Sala and the auditors from Grant Thornton and Deloitte deny responsibility for the fraud. But those close to the investigation say the Parmalat dragnet could ensnare members of Italy's financial establishment. "The whole thing is rotten. Everyone is running for cover," says one senior Italian banker.
Several bankers told BusinessWeek that they suspected trouble at Parmalat years before its fall. "Things have been strange at Parmalat since the mid-1980s," says one senior investment banker, who avoided all business with the company. "It smelled bad." As the fast-growing dairy group returned time and again to the corporate-debt market -- issuing some $8 billion in bonds between 1993 and 2003 -- analysts, investment bankers, and fund managers all began raising questions about Parmalat's strange hunger for debt despite its seeming mountain of cash. The Parmalat board, consisting overwhelmingly of family members and Parmalat insiders, wasn't prone to raising questions. According to a person close to the situation, several worried fund managers started to lobby Tanzi in 2003 for an independent member to be chosen by minority shareholders on the audit committee, as was their legal right. Tanzi refused, and they didn't take the matter further.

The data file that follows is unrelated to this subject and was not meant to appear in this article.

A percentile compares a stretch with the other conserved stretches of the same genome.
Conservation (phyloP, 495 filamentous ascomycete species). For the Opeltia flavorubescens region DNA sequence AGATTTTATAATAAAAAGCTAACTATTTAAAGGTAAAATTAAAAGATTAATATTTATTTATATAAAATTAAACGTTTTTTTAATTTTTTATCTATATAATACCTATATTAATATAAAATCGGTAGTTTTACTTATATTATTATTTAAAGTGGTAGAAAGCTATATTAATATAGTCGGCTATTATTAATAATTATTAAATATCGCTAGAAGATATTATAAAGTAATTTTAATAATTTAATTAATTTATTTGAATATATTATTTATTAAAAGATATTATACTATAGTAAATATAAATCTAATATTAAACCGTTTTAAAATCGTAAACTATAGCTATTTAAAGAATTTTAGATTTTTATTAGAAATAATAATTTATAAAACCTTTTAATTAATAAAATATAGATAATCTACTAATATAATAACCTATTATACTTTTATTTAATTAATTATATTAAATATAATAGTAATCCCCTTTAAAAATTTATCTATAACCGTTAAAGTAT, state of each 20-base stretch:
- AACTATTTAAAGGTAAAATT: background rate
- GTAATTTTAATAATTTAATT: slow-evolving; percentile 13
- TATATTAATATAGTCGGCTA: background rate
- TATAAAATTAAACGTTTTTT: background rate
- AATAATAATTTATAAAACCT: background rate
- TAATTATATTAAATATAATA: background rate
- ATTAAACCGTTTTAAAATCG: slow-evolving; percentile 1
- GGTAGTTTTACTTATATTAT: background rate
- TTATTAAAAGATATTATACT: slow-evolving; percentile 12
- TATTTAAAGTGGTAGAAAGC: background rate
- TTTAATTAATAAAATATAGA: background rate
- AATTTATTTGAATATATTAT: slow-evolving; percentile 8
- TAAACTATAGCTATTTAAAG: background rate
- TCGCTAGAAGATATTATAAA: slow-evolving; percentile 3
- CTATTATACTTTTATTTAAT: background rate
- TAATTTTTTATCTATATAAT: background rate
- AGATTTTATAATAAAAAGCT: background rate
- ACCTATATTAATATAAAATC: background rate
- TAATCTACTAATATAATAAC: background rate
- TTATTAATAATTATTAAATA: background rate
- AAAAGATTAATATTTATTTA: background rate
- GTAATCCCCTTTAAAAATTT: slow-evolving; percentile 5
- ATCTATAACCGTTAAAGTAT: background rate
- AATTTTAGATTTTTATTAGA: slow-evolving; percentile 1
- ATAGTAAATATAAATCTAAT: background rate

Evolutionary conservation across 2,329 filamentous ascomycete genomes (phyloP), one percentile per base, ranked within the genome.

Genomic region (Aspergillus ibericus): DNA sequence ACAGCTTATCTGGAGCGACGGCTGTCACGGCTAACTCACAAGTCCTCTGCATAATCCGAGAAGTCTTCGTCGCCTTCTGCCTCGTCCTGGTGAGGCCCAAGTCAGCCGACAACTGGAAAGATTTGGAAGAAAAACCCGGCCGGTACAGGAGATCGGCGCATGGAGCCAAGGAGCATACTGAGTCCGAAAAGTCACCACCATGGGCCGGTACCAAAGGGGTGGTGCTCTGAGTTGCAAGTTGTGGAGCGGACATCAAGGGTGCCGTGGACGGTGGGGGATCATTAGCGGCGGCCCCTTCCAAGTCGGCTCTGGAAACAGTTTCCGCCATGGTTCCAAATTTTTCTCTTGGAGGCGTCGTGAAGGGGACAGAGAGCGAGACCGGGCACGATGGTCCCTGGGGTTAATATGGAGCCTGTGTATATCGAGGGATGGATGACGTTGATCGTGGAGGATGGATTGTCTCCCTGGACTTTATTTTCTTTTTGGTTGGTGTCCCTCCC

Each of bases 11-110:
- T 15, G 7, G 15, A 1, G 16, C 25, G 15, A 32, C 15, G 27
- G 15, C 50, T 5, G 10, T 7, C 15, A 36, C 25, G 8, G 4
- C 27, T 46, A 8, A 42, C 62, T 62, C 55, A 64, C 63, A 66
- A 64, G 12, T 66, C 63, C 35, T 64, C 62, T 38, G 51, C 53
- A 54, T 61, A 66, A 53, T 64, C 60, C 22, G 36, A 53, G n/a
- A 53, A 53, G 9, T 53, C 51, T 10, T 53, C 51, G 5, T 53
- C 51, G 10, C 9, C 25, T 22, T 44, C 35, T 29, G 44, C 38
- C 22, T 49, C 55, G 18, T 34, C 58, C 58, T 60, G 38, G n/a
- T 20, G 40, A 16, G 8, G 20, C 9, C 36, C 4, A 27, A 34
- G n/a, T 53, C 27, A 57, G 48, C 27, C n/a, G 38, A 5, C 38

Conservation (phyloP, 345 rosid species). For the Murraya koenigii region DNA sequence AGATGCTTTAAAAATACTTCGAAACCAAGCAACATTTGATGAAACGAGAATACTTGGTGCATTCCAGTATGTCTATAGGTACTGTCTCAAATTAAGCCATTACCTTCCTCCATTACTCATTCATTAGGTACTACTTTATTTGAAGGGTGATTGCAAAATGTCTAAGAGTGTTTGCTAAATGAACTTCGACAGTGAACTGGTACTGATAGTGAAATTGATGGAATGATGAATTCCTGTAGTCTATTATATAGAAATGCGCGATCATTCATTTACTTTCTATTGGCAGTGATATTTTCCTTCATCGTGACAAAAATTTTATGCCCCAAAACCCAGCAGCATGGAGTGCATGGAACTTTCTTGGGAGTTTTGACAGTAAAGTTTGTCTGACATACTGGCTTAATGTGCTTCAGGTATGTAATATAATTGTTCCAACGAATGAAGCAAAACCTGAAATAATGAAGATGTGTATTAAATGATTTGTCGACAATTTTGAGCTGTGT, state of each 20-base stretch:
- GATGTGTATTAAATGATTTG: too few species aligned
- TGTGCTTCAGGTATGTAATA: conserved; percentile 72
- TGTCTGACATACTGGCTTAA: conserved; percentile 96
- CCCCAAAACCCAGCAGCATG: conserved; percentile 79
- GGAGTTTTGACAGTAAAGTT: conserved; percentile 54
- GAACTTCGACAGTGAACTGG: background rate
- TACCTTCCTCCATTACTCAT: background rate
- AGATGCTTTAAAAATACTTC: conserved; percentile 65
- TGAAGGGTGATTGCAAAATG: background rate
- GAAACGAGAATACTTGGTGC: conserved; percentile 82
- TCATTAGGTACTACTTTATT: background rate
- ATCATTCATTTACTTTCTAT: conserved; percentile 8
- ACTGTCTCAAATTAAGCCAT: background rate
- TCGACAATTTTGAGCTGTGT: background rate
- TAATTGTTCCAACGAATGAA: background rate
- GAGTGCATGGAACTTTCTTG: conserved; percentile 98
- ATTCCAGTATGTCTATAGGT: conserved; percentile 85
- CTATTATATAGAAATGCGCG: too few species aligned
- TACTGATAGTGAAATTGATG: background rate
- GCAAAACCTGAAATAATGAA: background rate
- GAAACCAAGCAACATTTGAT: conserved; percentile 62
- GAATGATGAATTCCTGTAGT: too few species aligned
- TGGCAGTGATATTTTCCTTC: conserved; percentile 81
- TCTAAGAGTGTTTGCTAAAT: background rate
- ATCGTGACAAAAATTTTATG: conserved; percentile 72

Governance specialists in Europe flagged Parmalat as a company ripe for trouble due to a combination of its poor stock performance, strange asset allocation, and lack of independent board members. "The audit committee met twice in 2002. That's pitiful. For us, Parmalat was a disaster waiting to happen," says Stilpon Nestor, member of the European Corporate Governance Council and founder and principal of Nestor Advisors Ltd. In London.
When confronted -- in phone calls, meetings with underwriters, or on road shows -- about the company's opaque finances, Parmalat's former chief financial officer, Fausto Tonna, bluffed. To answer the question of why Parmalat was boosting debt further when it had such huge cash reserves, Tonna had a standard reply: The company was on an acquisition spree and needed cash -- and the liquid funds were earning good returns, 3.5% after taxes in 2003. Tonna's lawyer did not return calls for comment.